Personality & Populism

Core findings

1. Personality, and particularly the trait agreeableness, predicts voting for populist parties or politicians (Bakker et al 2016).

2. Personality, particularly extraversion and openness, predict vote switching (Bakker, Klemmensen, Norgaard, Schumacher 2016).

3. The level of political cynicism makes populist voters unique compared to other voters (Schumacher and Rooduijn 2013).

4. Mainstream parties copy and paste the successful electoral formula of populist parties of emphasizing welfare chauvinism (Schumacher and van Kersbergen 2016).

 

Work in progress

1. A causal analysis of the relationship between agreeableness and populist voting using panel data, a conjoint experiment and a psychophysiological study. This work has been presented at the ICA conference in San Diego (2017) and the ISSP conference in Edinburgh (2017). Click here for the slides. And click here for the blog about this research.

 

Publications

PDF  Pdf version    Appendix  Appendix    Blog  Blog    Replication Materials  Replication Materials
Nr.CitationSupplements
Gijs Schumacher & Kees van Kersbergen (2016). Do mainstream parties adapt to the welfare chauvinism of populist parties? Party Politics, 22, 3. PDF
Bert Bakker, Matthijs Rooduijn, & Gijs Schumacher (2016). The Psychological Roots of Populist Voting: Evidence from the United States, the Netherlands and Germany. European Journal of Political Research, 55, 2.
PDF  Appendix Replication Materials Blog
Bert Bakker, Robert Klemmensen, Asbjørn Nørgaard & Gijs Schumacher (2016). Stay Loyal or Exit the Party? How Openness to Experience and Extraversion Explain Vote Switching. Political Psychology, 37, 3. PDF Appendix Replication Materials Blog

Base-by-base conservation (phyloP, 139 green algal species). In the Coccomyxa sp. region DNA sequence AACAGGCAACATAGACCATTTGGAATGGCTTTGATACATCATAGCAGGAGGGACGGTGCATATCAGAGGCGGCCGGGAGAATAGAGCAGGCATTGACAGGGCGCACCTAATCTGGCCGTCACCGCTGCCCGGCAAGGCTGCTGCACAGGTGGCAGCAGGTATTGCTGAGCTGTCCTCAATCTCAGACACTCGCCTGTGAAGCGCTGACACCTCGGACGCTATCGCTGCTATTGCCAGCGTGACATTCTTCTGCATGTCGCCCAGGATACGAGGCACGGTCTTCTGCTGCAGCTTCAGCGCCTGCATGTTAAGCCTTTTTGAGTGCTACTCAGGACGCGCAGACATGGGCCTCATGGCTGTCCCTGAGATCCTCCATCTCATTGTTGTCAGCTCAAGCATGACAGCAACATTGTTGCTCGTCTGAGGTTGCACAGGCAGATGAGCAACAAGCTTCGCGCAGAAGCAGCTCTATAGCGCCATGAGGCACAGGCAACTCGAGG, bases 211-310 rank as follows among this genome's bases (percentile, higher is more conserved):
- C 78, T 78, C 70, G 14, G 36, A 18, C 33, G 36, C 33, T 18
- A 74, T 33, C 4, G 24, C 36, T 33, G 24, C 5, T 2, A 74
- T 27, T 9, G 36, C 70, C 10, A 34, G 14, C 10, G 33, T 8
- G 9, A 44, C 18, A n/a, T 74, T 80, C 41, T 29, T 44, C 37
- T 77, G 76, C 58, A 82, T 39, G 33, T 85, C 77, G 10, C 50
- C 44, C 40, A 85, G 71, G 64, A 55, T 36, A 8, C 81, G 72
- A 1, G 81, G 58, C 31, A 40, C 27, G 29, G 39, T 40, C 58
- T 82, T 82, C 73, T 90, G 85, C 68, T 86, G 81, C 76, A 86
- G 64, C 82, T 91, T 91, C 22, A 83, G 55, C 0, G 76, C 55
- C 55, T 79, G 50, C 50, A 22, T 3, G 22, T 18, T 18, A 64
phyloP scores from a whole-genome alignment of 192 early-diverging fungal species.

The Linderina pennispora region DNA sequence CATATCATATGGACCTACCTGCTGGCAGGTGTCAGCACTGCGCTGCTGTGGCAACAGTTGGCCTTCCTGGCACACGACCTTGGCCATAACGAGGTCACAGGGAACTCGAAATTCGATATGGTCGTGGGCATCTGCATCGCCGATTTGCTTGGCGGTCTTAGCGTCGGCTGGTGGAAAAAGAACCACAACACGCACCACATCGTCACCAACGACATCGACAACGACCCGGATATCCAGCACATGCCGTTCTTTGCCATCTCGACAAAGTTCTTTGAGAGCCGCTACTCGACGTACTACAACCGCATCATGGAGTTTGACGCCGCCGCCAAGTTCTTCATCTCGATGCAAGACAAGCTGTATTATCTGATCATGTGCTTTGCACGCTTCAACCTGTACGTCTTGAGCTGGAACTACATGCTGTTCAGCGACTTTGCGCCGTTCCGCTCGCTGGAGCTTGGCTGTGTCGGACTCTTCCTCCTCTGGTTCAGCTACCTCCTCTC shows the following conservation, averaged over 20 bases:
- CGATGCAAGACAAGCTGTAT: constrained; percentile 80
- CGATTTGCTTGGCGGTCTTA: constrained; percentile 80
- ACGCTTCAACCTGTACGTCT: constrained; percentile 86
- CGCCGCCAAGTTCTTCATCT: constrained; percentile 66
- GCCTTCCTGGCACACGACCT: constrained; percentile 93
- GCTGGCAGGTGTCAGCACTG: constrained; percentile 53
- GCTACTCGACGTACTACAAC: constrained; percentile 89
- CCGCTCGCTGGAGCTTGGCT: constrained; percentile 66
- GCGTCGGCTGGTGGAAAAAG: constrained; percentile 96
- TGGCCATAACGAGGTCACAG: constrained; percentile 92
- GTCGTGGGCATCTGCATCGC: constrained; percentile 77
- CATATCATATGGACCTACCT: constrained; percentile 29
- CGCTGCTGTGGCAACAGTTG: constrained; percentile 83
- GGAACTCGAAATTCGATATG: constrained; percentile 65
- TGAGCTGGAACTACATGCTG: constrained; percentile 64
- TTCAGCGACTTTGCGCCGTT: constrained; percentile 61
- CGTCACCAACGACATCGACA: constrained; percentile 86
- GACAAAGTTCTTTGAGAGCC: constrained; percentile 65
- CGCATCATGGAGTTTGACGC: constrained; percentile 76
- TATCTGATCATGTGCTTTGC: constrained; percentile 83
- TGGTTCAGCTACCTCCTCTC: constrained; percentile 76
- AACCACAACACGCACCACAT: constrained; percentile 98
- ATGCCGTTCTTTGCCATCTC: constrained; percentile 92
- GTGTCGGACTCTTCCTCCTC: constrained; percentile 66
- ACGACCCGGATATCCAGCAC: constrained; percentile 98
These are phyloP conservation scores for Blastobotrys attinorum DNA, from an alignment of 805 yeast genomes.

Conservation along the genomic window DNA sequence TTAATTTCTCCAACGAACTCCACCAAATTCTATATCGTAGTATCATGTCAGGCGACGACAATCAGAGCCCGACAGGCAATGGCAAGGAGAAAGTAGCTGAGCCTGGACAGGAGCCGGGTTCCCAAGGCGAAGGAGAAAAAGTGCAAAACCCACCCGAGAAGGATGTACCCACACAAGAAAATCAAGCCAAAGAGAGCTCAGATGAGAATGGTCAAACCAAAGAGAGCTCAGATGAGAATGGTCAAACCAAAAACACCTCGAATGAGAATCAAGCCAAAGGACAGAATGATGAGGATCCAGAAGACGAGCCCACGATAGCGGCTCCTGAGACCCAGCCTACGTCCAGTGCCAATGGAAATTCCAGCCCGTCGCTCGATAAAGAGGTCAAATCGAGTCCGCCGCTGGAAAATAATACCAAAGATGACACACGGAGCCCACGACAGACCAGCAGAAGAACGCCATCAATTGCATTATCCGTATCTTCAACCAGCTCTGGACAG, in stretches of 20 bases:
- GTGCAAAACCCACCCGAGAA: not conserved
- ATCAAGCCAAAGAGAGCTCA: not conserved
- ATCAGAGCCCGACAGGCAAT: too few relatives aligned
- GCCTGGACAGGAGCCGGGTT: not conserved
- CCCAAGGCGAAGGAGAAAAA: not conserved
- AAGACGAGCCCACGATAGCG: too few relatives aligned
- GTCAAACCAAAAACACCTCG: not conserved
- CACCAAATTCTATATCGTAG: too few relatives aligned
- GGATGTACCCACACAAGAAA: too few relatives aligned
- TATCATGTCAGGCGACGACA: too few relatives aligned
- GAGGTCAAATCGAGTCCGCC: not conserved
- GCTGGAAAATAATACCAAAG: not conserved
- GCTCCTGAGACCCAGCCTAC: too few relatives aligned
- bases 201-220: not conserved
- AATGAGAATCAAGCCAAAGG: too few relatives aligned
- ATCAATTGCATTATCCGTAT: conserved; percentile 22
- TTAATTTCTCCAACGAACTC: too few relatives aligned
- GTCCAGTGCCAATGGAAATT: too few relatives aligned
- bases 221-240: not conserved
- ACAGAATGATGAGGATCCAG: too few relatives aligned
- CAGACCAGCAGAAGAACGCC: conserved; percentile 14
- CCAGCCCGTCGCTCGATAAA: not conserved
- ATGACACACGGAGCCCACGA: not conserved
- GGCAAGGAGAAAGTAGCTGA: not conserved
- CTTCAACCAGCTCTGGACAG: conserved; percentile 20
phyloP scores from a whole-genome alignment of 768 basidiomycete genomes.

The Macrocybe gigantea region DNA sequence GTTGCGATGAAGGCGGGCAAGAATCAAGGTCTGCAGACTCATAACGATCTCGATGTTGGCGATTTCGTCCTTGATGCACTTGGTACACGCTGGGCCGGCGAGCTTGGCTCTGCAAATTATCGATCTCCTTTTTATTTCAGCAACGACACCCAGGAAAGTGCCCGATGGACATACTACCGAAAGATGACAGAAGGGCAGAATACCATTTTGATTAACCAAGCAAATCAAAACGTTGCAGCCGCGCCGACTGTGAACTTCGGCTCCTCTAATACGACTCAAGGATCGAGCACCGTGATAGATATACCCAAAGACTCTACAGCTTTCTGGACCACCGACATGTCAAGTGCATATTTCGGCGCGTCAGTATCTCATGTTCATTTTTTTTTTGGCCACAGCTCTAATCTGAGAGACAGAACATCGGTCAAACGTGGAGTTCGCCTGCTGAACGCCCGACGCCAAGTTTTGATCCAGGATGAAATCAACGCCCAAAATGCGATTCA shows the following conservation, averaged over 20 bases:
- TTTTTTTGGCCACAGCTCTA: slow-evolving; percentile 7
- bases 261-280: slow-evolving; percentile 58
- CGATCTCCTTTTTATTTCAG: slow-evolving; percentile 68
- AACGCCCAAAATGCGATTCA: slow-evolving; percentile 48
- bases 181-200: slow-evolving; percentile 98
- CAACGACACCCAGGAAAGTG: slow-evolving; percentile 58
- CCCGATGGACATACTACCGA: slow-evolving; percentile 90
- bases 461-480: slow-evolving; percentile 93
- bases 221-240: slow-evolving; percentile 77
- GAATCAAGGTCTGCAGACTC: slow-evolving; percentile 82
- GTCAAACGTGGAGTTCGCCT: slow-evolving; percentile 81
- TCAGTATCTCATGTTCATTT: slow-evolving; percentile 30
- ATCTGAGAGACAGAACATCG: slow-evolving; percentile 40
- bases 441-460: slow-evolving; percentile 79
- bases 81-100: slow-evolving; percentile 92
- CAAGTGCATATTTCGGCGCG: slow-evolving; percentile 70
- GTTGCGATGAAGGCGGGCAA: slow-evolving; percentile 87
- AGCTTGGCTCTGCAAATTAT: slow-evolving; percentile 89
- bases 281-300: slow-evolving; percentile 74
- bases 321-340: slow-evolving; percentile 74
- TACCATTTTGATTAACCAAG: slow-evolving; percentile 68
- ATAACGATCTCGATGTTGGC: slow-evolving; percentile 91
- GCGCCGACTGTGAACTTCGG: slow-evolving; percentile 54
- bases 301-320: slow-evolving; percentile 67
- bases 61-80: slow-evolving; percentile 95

Gijs Schumacher & Matthijs Rooduijn (2013). Sympathy for the 'Devil'? Voting for Populists in the 2006 and 2010 Dutch General Elections. Electoral Studies, 32, 1. PDF  Appendix Replication Materials

Chapters / Data / Other

PDF  Pdf version    Appendix  Appendix    Blog  Blog    Replication Materials  Replication Materials
Nr.CitationSupplements
Bert Bakker, Matthijs Rooduijn, & Gijs Schumacher (2017). Response to Schimpf and Schoen’s Response to Bakker, Rooduijn and Schumacher (2016). Open Science Framework. November 24. osf.io/5u8t6.
PDF
Bert Bakker, Matthijs Rooduijn, and Gijs Schumacher (2016). “The Populist Personality.” In The Science of Trump. Explaining the Rise of an Unlikely Candidate, eds. John Sides and Henry Farrell. The Monkey Cage. PDF
Bert Bakker, Matthijs Rooduijn, & Gijs Schumacher (2016). The Psychological Roots of Populist Voting: Evidence from the United States, the Netherlands and Germany. European Journal of Political Research, 55, 2. PDF Appendix Replication Materials Blog